By Heather Justesen
Life can be insanely busy and squeezing in time for things we want to do can be difficult. It can be hard enough to deal with our regular daily activities, caring for our families and our homes without trying to squeeze in some time to write as well.
And once we start to clean, how do we stay focused long enough to accomplish the job without getting sidetracked onto a dozen other things that need doing? Sometimes picking up the living room can turn into an all-day event—especially if you have young ones who are dirtying the room again as soon as you turn your back.
When balancing every-day life with my job began to seem impossible I ran across a web site on the internet. Flylady.com.
There are many cleaning experts who recommend similar techniques, but this is the first one that worked well for me. Though I have gone through long periods where I don’t follow the routines, the techniques I learned on the site have helped me get life back under control when things seemed a little too wild.
Flylady splits up household chores into daily, weekly and monthly sections. She helps organize which things get done each day and which regions of the house you work on each week, and splits those chores into five-, ten- or fifteen-minute jobs. And best of all, she lays out how you can customize your cleaning and household needs to fit your life.
Mondays I have home blessing hour—in one hour I can clean up my home—dust, sweep, vacuum, change the sheets, etc—and make it presentable for the week. Part of the reason for the name is to help you think of the work as blessing your home, rather than drudging through the cleaning. Some women split each chore up so they do one a day, or maybe do two blessing hours a week if they have messy children.
Have too many things in the house? Take five minutes and get rid of some things you don’t love. If you don’t use it and it doesn’t bring a smile to your face when you see it, get rid of it. It’s all about simplicity. And you can do anything for fifteen minutes if you know when the timer goes off you’ve given yourself permission to walk away from what is still left undone.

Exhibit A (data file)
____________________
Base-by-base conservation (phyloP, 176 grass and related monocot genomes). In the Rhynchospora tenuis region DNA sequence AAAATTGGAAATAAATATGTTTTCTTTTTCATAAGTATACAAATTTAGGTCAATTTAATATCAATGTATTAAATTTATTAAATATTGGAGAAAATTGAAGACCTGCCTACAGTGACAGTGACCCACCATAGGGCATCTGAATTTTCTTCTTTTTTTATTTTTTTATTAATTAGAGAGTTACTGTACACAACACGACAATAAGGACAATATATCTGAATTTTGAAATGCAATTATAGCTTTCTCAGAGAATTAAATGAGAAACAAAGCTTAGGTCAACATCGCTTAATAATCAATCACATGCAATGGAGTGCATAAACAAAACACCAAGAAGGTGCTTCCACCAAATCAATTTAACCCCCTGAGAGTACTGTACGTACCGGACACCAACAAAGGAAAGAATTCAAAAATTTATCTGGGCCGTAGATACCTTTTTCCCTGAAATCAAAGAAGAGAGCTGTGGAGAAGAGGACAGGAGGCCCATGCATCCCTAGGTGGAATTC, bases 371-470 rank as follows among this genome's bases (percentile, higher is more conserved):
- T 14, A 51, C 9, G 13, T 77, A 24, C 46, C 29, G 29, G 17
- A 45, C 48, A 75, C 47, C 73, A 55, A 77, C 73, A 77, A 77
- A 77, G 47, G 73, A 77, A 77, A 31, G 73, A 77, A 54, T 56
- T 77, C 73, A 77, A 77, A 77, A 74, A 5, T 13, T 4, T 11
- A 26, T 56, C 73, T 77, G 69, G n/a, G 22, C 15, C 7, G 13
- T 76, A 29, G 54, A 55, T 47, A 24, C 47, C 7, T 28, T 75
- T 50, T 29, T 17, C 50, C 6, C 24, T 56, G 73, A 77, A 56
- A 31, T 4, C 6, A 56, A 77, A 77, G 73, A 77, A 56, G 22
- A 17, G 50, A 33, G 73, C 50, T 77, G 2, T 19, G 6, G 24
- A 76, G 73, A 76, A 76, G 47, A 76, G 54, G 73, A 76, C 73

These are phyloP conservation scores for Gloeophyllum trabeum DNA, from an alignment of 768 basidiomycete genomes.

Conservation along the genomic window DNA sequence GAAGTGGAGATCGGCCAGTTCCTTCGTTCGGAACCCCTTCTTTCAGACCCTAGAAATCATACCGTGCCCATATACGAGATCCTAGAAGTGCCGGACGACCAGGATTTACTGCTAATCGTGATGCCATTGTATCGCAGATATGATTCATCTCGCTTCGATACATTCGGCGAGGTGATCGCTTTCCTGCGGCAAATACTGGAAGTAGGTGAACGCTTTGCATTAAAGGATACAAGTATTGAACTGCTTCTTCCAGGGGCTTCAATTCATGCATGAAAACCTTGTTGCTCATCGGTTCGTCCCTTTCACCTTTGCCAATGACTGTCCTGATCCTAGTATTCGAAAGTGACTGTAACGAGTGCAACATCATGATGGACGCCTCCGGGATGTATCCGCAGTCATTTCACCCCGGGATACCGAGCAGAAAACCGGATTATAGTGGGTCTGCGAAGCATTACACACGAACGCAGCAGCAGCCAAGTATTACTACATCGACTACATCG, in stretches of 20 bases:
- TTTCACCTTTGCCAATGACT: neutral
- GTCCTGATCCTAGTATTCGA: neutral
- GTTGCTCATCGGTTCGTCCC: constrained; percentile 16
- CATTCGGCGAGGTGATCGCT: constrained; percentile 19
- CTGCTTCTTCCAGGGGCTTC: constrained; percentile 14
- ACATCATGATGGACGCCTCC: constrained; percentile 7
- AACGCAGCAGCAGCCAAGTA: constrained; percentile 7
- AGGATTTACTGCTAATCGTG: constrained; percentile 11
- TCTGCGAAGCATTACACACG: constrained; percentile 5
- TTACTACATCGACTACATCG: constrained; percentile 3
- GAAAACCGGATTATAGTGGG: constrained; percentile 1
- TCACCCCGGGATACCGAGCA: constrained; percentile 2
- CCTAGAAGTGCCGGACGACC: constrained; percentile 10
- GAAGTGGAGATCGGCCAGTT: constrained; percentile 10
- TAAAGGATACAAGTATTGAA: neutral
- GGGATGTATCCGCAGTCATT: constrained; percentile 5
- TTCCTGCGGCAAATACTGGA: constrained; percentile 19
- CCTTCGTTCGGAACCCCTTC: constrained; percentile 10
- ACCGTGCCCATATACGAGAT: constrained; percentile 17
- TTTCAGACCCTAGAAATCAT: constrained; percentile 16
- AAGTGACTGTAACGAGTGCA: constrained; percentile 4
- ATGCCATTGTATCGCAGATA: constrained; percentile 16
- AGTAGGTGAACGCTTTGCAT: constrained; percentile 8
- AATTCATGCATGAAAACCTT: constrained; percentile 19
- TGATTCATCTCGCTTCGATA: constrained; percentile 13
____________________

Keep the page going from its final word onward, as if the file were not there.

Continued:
I had a huge pile of things that I didn’t know what to do with when we cleared out a room to put one of our kids in. I was certain it would take me hours to get through everything and let it sit for two or three months, taunting me every time I walked past it. When I finally decided to tackle the job it only took two fifteen-minute cleaning session—a much more reasonable chore than I had anticipated.
Five minute room rescues every morning and night give you enough time to clear up a space without feeling duty bound to vacuum and dust. And with the use of an ostrich feather duster—which actually attracts dust instead of just pushing it around—I was able to cover my whole house in under five minutes. This prevented me from feeling guilty for letting the dust pile up because I don’t want to spend twenty minutes with a cloth.
One woman online said she used the pattern to keep her desk and office clear at work as well. You even pick a day to do weekly menus and prepare a shopping list—cutting back on multiple trips to the store each week and cutting back on the question of what you are going to make for dinner.
And best off all, this didn’t take up my whole life—the idea is simplicity, not making things more complicated. And it left more time for my family and my husband as well as other things I wanted to pursue—like my writing—without all the guilt about what I was leaving undone.